This magnificence was all sited too far, in the opinion of some critics. For casual visitors, the Harbour Street location of the Myrtle Bank Hotel was considered more convenient. "It sought commercial travellers" (those were the days before 'sales and marketing representatives!') "and even advertised a special Bachelor's Floor! There was a private pier, telegraph and telephone" and in being described as the coolest place in the city, it was said to suggest "the Riviera in its situation and general aspect". All of 30 years later, well after the end of World War I, it was reputedly still the only Jamaican hotel with running hot water.

    The two original buildings have long gone, but the Constant Spring Hotel, rebuilt on a slightly more modest scale after the great earthquake of 1907, still exists impressively as the main building now of Immaculate Conception High School, amidst its original, spacious and well laid-out gardens.

    Earthquake and fire on more than one occasion reduced all or some of the Myrtle Bank to ruins, but like the proverbial phoenix, it rose at least twice from the ashes, only to disappear finally in the modernisation of the Kingston Waterfront. Its sole vestige is a stately row of royal palms, lonely sentinels of a bygone splendour just west of the still-standing former United Fruit Company headquarters (which has a style contemporary with that of the Myrtle Bank as rebuilt after the great earthquake).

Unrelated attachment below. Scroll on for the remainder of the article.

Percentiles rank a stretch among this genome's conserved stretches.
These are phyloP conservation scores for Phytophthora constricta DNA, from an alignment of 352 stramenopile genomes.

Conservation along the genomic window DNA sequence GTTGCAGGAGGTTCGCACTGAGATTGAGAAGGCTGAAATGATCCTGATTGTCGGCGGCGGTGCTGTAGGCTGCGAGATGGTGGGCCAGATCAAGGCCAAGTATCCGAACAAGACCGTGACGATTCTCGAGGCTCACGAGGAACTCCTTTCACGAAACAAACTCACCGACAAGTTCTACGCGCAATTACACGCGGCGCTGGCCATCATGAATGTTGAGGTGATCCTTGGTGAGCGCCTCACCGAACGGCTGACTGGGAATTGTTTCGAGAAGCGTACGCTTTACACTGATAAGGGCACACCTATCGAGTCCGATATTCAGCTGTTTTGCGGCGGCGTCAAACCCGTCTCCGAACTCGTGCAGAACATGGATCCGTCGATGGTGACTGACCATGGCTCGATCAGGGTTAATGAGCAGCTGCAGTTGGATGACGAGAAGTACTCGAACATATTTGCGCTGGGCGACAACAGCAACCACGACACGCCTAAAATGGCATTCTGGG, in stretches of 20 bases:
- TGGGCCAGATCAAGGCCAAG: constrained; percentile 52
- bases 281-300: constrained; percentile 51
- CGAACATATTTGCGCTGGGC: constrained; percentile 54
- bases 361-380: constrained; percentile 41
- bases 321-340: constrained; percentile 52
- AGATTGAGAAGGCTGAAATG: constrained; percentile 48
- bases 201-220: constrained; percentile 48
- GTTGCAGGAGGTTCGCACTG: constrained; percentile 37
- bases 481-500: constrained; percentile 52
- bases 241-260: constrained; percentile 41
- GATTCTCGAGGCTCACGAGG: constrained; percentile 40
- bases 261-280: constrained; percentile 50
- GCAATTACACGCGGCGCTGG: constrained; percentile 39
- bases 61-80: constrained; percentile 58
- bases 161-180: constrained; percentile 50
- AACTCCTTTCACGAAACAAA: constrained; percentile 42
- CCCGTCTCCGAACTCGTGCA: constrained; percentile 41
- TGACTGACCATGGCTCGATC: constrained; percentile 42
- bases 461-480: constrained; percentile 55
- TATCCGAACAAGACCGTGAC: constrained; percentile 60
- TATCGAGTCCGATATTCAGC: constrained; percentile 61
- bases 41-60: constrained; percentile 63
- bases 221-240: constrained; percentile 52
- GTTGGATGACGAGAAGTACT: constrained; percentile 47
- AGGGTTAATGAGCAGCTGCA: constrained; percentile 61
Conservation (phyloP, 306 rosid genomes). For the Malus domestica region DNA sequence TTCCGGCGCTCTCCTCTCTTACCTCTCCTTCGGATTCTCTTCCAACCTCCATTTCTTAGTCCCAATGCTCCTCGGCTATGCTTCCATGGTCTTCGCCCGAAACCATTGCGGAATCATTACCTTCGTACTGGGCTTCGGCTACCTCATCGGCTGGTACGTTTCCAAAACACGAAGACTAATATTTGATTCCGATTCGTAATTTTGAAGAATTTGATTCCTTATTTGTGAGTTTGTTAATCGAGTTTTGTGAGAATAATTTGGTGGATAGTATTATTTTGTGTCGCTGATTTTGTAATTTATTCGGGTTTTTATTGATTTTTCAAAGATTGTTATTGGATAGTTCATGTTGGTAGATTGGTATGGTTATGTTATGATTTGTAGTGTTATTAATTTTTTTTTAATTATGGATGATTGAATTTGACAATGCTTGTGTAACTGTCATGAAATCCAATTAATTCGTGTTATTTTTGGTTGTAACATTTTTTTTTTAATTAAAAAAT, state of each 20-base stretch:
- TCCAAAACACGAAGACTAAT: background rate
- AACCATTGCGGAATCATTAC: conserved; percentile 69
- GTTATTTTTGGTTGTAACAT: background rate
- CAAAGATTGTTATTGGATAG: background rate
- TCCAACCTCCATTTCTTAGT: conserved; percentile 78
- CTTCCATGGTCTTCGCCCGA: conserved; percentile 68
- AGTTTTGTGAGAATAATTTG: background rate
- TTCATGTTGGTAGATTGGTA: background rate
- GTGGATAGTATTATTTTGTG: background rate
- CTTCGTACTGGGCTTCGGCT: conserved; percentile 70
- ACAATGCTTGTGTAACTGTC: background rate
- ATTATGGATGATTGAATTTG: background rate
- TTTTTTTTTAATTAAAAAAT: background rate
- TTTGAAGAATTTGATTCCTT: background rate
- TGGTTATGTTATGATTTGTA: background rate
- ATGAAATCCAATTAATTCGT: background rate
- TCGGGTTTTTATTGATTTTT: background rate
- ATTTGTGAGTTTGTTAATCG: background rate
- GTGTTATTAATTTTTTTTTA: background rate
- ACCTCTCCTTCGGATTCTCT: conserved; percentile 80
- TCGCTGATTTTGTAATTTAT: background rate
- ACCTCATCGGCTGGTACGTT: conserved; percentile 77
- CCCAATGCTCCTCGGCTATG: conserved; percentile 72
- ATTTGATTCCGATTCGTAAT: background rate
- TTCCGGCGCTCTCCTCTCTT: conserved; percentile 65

Interestingly, the third Kingston hotel to be built under the Hotel Law, the Queen's, was at the corner of Haywood and Princess streets. As proof of a surprising spirit of egalitarian care in those 'plantocracy' days, the Queen's was built specifically to provide "a comfortable lodging for the respectable peasantry of the island".

    That great public benefactor, Colonel Ward, built this hotel, as he put it, "to supply a want long felt by country folk of the humbler classes, that, namely, of obtaining in Kingston comfortable quarters at prices within their means". During the exhibition itself it was filled with rural policemen and tradesmen who were brought into town to reinforce the city's hard-pressed security and construction personnel.

    Of course, tourism needs good roads, and although one visitor 30 years earlier in 1860 found "the badness of the roads an additional excitement", Sir Henry Blake realised that something would have to be done about this. Accordingly, in 1890, the main roads were taken over by the Public Works Department, new bridges were built and the railway completed its first 12 miles of extension. Over the next six years the road network was increased dramatically from 750 to nearly 2,000 miles.